Day won’t rule out cuts to bu­reau­crat wages, pen­sions

Cape Breton Post - - NATIONAL - BY HEATHER SCOFFIELD THE CANA­DIAN PRESS

OTTAWA — Union leaders wor­ried about loom­ing fed­eral cost-cut­ting have scored what they hope is a pre­cious take-away from their meet­ings with Trea­sury Board Pres­i­dent Stock­well Day — the cab­i­net min­is­ter’s per­sonal con­tact num­bers.

Wed­nes­day’s move was more than sym­bolic.

Day’s ges­ture of hand­ing over his co-or­di­nates to the heads of the two largest fed­eral public­ser­vice unions should go a con­sid­er­able way to de­fus­ing height­ened ten­sions be­tween the gov­ern­ment and its 180,000 em­ploy­ees, the union leaders said.

Day sig­nalled his will­ing­ness to hash out cost-sav­ing so­lu­tions in tan­dem with the unions. The union leaders, in turn, said they take him at his word, and com­mit­ted to pre­par­ing their own pro­pos­als for cost re­duc­tions.

“It was very pos­i­tive,” said Gary Cor­bett, pres­i­dent of the Pro­fes­sional In­sti­tute of the Pub­lic Ser­vice of Canada.

How­ever, Day skirted ques­tions about whether cuts to pen­sion ben­e­fits, wages or the size of the civil ser­vice are in store. And he sug­gested that every­one in Canada, in­clud­ing civil ser­vants, will need to make sac­ri­fices to get Canada’s econ­omy back on track and the deficit elim­i­nated.

Civil ser­vants are on edge as the gov­ern­ment moves to tackle the grow­ing deficit, and as com­plaints from the pri­vate sec­tor about the gen­eros­ity of pub­lic ser­vice pen­sions mount.

Morale sank quickly af­ter Day took over the Trea­sury Board post last month and im­me­di­ately started talk­ing about trim­ming gov­ern­ment costs.

The unions rep­re­sent­ing gov­ern­ment em­ploy­ees feared Ottawa would tar­get their pen­sion plans, and pos­si­bly dig into wages and hir­ing as well — as gov­ern­ments in the past have done in the name of deficit re­duc­tion. They launched a na­tional pe­ti­tion and cam­paign called “Hands Off Our Pen­sions” and com­plained loudly about the lack of com­mu­ni­ca­tion from the gov­ern­ment.

In a se­ries of meet­ings Tues­day night and Wed­nes­day, Day sought to bring down the level of anx­i­ety and re­as­sure em­ploy­ees there would be no rash de­ci­sions.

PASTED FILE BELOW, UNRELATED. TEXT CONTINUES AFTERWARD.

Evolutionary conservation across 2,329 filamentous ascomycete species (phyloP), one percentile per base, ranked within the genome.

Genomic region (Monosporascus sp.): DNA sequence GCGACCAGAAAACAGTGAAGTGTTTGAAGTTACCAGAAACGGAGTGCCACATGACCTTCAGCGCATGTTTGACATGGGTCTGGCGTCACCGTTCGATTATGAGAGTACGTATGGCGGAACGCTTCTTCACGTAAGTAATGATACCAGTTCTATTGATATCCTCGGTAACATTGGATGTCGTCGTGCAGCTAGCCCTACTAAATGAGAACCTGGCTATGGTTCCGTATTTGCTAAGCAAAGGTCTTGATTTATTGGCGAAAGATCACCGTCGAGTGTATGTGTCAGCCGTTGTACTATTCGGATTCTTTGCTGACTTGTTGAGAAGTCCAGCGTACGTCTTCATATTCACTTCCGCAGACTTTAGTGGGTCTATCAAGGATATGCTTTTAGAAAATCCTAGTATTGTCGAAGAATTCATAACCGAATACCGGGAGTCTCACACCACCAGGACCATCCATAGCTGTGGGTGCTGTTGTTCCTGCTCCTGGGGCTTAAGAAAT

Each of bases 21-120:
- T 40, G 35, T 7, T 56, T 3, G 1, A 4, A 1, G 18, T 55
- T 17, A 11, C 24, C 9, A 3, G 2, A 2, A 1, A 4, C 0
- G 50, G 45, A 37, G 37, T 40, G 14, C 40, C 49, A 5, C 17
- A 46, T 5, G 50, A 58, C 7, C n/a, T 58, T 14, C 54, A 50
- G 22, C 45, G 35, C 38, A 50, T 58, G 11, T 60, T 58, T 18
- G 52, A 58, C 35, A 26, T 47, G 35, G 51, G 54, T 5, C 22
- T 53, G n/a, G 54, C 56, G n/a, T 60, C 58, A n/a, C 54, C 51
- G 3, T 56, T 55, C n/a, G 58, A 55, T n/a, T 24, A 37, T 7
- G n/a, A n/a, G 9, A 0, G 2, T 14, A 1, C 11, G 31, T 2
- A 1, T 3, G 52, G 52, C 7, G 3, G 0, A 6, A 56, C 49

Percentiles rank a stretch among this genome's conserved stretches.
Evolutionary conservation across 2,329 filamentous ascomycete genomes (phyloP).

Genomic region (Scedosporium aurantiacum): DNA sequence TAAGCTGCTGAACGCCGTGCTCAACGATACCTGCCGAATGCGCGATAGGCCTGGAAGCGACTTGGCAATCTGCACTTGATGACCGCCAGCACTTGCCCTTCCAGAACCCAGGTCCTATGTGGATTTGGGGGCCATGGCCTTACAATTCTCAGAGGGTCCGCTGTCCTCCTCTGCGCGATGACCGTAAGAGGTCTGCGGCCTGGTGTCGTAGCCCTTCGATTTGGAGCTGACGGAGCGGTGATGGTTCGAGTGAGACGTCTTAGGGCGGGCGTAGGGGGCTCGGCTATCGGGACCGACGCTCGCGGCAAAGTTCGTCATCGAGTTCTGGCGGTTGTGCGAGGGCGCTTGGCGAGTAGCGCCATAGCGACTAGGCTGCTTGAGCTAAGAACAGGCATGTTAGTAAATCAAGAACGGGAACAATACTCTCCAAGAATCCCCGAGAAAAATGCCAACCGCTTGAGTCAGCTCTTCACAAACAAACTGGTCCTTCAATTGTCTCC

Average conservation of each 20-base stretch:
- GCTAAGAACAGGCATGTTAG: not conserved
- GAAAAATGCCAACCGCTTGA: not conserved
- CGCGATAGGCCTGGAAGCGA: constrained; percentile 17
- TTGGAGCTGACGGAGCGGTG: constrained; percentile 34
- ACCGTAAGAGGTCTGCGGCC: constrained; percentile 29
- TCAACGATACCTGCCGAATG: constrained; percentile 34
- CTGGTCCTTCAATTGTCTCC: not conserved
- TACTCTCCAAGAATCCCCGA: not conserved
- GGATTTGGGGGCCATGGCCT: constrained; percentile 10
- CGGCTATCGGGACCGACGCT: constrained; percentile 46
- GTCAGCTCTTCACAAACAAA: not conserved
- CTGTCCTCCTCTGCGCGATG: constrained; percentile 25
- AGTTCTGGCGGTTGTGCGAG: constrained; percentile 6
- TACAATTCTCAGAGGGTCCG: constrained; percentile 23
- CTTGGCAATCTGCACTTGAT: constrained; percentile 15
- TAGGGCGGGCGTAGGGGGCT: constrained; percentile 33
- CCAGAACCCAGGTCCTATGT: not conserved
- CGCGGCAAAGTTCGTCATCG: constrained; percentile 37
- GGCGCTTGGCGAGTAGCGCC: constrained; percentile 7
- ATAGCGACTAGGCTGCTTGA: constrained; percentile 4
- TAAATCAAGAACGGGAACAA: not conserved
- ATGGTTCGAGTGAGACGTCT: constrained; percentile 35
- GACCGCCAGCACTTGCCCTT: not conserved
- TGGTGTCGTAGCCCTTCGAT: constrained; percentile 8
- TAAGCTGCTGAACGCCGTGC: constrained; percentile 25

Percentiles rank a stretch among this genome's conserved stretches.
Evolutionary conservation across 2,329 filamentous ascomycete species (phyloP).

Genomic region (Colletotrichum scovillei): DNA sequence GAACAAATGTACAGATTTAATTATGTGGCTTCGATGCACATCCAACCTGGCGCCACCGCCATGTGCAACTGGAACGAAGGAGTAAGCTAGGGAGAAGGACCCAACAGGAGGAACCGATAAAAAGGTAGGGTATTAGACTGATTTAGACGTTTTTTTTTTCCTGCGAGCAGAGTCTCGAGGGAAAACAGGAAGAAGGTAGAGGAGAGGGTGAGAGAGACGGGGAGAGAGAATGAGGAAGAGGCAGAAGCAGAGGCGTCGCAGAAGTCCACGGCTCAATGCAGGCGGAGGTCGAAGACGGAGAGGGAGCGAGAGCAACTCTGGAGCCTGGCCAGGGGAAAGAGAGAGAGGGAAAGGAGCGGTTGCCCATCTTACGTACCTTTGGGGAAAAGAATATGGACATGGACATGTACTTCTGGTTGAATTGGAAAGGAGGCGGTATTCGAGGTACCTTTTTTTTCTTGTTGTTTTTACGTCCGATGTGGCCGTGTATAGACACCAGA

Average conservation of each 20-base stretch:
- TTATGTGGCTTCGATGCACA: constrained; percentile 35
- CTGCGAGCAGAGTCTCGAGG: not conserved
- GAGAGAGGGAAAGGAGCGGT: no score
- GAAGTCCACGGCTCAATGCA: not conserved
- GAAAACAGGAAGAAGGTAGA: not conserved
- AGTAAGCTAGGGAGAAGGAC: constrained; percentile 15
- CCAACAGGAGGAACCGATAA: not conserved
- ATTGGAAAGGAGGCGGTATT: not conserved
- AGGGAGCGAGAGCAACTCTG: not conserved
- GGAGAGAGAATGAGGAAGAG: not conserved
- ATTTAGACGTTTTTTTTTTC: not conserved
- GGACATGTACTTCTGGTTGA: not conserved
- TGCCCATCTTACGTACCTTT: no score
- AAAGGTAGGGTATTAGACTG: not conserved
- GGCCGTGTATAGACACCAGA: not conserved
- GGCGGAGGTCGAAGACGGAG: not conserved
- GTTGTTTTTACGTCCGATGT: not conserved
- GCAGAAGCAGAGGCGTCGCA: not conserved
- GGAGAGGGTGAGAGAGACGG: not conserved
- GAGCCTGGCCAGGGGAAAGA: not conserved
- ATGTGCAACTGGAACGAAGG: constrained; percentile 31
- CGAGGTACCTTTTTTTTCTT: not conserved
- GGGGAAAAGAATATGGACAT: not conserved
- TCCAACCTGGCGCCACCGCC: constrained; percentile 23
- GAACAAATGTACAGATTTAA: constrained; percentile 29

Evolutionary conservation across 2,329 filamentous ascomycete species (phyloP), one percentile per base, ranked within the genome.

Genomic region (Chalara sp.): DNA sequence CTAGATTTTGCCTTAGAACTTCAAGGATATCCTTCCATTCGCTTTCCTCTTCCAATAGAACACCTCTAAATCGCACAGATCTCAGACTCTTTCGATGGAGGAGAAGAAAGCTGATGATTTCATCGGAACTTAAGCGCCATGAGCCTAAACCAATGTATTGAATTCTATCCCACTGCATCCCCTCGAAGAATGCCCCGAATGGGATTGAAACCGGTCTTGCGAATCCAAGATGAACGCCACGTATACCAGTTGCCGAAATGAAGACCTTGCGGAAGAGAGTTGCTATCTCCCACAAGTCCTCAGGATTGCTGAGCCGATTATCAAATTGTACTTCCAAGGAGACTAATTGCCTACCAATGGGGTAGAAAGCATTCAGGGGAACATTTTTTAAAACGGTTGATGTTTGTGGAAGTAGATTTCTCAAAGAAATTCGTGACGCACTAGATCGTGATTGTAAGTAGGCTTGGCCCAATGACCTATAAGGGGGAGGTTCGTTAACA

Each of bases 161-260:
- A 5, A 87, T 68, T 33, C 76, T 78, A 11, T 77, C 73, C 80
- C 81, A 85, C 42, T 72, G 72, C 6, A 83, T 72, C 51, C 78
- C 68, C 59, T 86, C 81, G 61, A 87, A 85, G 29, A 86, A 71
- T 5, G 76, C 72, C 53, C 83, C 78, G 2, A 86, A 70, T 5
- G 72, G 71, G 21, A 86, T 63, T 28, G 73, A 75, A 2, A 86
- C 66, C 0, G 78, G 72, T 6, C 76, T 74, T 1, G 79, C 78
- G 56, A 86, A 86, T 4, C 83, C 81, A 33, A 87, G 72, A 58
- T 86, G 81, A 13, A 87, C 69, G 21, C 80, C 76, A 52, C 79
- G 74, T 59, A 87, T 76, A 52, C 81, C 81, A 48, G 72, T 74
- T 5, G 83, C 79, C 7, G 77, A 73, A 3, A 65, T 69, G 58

But at the same time, he warned that the econ­omy is “frag­ile” and that the best bet the pub­lic ser­vice has at main­tain­ing gen­er­ous pen­sions is to help foster a strong eco­nomic re­cov­ery.

So while the meet­ings with union leaders opened the lines of com­mu­ni­ca­tion, there was lit­tle head­way on how much of the deficit bur­den the pub­lic ser­vice will have to shoul­der, said John Gor­don, pres­i­dent of the Pub­lic Ser­vice Al­liance of Canada.

“It gives me hope that there’s at least some good di­a­logue about main­tain­ing the in­tegrity of the pen­sion plan,” he said. “But what does that mean?”

Be­fore Ottawa can do any­thing to pub­lic ser­vice pen­sion plans, MPs need to take a hit, said Derek Filde­brandt of the Cana­dian Tax­pay­ers Fed­er­a­tion.

The tax­pay­ers’ lobby group has long urged a re­duc­tion in MPs “gold-plated” pen­sions — a cam­paign adopted by the for­mer Re­form party and en­dorsed by some Con­ser­va­tives still in the House of Com­mons.

Filde­brandt cal­cu­lates that if Prime Min­is­ter Stephen Harper was to quit at the end of this year, he’d be el­i­gi­ble for at least $150,244 in an­nual pen­sion pay­ments.

For­mer vet­er­ans af­fairs min­is­ter Greg Thomp­son, who an­nounced his re­tire­ment af­ter 12 years in the House of Com­mons, will be get­ting at least $170,117 a year in pen­sions, Filde­brandt said.

Stock­well Day

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